SIX FEET UNDER is about to conclude its series run, and none too soon.
Its first season was new and fresh in its preoccupation with death and mortality and one of the more dysfunctional families on television. The acting was first-rate and the writing sharp.
With the second season I began to lose interest, and I barely watched seasons three and four. I watched this season mainly because it started during a time when I was limited to about 20 channels, one of them being HBO, and the episodes repeat several times during the week.
Increasingly, though, the show has gotten on my nerves. Just at the point when it appeared that the characters might actually have a shot at happiness, *the* main character was killed off and now everything in everyone’s lives is (are?) going to hell.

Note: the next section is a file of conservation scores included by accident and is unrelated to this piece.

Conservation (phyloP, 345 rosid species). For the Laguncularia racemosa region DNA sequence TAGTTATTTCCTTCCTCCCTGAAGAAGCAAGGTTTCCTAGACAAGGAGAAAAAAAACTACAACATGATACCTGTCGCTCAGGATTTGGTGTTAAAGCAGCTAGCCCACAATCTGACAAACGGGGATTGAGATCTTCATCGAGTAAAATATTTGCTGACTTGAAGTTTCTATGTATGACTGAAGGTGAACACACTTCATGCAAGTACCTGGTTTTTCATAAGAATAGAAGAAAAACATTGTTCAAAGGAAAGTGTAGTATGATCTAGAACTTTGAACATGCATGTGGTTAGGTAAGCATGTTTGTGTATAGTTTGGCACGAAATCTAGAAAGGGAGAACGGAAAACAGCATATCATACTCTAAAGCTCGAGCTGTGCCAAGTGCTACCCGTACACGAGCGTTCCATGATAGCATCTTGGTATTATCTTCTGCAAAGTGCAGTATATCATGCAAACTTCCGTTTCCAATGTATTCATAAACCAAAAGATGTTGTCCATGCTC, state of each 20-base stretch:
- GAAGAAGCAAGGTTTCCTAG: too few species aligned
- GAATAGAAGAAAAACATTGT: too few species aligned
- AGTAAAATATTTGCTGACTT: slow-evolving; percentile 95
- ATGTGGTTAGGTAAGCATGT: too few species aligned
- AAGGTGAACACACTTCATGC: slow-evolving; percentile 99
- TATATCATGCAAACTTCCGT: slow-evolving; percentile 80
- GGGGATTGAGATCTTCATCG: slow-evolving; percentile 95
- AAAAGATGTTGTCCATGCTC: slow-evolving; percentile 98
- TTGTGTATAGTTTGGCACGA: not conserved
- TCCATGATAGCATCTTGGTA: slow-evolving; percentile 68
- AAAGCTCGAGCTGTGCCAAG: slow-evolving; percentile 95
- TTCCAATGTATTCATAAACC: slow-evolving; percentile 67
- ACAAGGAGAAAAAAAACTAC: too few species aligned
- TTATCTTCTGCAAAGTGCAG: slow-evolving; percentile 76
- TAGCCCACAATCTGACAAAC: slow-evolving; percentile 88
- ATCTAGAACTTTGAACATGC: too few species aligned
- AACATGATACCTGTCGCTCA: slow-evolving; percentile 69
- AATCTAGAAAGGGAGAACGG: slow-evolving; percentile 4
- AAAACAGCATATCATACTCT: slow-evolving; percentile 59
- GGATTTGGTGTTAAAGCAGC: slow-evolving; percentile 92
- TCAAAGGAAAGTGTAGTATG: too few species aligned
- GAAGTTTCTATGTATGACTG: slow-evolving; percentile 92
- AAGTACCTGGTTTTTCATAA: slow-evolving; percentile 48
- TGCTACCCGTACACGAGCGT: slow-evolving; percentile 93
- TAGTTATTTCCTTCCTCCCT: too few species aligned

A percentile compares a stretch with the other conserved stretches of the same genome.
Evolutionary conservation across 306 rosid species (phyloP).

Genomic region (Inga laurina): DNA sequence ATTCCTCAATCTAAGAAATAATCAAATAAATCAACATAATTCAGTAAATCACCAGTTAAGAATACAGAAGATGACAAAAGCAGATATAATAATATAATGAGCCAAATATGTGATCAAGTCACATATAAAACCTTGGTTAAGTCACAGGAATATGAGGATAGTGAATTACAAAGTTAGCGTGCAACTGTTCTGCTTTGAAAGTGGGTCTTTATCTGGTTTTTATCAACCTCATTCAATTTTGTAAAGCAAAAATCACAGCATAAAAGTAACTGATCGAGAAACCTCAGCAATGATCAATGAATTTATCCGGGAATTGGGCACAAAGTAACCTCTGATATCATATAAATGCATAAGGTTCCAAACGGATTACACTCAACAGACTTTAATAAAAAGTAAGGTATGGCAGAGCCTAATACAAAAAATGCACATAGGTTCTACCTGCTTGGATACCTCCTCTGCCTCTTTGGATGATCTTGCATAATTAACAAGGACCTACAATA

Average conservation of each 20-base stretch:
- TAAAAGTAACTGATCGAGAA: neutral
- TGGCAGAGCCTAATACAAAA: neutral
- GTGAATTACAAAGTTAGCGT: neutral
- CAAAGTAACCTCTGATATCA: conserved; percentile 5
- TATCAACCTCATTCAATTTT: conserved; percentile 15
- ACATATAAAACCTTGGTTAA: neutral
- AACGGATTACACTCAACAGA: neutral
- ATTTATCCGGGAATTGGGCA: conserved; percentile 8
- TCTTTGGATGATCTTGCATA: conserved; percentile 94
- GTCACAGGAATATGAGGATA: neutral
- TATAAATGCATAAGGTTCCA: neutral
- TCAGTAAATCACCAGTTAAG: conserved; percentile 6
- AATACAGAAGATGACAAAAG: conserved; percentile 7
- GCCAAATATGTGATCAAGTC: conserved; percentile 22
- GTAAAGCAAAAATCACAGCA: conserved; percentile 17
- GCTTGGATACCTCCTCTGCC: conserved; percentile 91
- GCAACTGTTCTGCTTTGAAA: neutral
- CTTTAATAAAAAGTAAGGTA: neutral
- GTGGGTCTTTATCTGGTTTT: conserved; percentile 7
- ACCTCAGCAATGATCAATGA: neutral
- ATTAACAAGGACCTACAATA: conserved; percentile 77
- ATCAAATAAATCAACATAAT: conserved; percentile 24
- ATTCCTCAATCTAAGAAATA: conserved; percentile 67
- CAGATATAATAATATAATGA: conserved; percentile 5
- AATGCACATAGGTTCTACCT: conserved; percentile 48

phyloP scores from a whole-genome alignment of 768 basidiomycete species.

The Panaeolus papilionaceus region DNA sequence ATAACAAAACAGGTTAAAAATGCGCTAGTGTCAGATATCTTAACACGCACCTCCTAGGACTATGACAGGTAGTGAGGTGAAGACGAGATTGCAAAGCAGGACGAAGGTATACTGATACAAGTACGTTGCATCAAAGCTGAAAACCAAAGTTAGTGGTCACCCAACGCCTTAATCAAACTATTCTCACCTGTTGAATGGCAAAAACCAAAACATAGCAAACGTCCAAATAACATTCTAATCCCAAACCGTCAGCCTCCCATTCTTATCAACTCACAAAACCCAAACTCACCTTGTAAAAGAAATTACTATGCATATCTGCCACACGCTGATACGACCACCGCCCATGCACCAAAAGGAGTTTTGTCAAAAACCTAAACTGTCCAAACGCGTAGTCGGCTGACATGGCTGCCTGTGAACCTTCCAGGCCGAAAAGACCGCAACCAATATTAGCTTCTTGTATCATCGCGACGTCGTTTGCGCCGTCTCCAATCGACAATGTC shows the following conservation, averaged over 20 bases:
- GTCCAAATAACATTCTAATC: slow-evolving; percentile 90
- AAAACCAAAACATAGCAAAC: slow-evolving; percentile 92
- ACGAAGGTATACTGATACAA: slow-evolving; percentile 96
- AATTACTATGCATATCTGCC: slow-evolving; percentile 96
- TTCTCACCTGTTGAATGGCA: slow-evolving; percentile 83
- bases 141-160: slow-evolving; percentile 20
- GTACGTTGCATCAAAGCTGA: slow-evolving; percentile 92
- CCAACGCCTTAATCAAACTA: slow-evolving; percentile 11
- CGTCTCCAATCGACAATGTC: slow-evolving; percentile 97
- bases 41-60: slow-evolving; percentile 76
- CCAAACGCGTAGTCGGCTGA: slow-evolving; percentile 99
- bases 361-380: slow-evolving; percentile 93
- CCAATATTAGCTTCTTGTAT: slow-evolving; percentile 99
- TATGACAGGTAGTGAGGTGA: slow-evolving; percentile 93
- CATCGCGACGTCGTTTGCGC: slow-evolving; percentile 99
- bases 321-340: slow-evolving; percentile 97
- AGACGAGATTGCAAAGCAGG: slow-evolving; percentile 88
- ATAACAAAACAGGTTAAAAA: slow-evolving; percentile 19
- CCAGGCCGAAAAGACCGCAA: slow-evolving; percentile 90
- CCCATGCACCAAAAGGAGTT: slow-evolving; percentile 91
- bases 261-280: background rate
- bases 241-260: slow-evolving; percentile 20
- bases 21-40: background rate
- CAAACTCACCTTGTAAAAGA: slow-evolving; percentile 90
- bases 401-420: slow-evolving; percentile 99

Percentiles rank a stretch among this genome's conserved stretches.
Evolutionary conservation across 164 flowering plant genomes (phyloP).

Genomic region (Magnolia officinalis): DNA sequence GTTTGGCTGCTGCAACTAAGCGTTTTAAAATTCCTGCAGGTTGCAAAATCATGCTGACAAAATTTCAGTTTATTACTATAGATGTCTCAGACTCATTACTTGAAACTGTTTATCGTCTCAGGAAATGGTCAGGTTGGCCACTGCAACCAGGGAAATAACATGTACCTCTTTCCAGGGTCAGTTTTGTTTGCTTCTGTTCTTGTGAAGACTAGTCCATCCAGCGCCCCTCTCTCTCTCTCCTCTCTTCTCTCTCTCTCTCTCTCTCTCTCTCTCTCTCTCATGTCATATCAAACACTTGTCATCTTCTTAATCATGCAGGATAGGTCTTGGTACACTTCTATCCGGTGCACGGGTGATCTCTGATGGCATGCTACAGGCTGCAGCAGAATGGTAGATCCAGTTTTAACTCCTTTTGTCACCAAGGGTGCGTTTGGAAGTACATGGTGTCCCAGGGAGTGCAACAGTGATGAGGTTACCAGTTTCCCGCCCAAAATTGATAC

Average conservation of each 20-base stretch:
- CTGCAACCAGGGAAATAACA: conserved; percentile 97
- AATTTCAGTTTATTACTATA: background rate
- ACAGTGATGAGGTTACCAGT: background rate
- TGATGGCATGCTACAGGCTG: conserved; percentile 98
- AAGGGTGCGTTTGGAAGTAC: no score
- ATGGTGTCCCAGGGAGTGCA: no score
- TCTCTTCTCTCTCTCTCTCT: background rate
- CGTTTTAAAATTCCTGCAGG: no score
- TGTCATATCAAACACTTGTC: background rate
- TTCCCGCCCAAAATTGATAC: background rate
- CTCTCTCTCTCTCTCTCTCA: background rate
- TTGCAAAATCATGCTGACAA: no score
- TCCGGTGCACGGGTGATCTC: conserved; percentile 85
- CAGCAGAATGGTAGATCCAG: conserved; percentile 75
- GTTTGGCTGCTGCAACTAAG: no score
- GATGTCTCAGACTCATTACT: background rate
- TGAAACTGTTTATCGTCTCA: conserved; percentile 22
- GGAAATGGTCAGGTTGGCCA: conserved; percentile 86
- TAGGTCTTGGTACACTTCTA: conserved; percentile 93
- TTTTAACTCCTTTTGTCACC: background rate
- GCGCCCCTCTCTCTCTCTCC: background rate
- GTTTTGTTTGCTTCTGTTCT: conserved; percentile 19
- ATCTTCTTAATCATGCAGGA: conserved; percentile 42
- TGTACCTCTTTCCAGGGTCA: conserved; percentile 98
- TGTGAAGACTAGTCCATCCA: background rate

I perfectly understand that many people in the world are unhappy and that, perhaps, many of them spend much of their time screaming at family members. Why on earth do I need to see this played out if there is no emotional catharsis, or if no genuinely interesting insights are offered?
Instead, we’re swamped with an increasing number of dream sequences and said dead main character spouting tired cynical homilies. It’s all too depressing. It feels like the result of a group of writers sitting in a room cackling to themselves as they dream up ever more nasty repercussions for the characters who’ve made the mistake of living in their imagination for the past few years.
At this point I find myself wishing that all of the characters would die, simply to end their collective misery.
On the other hand, I fervently hope to see all these actors again in other work. Their performances are what entice me to sit through this unhappy-a-thon week after week.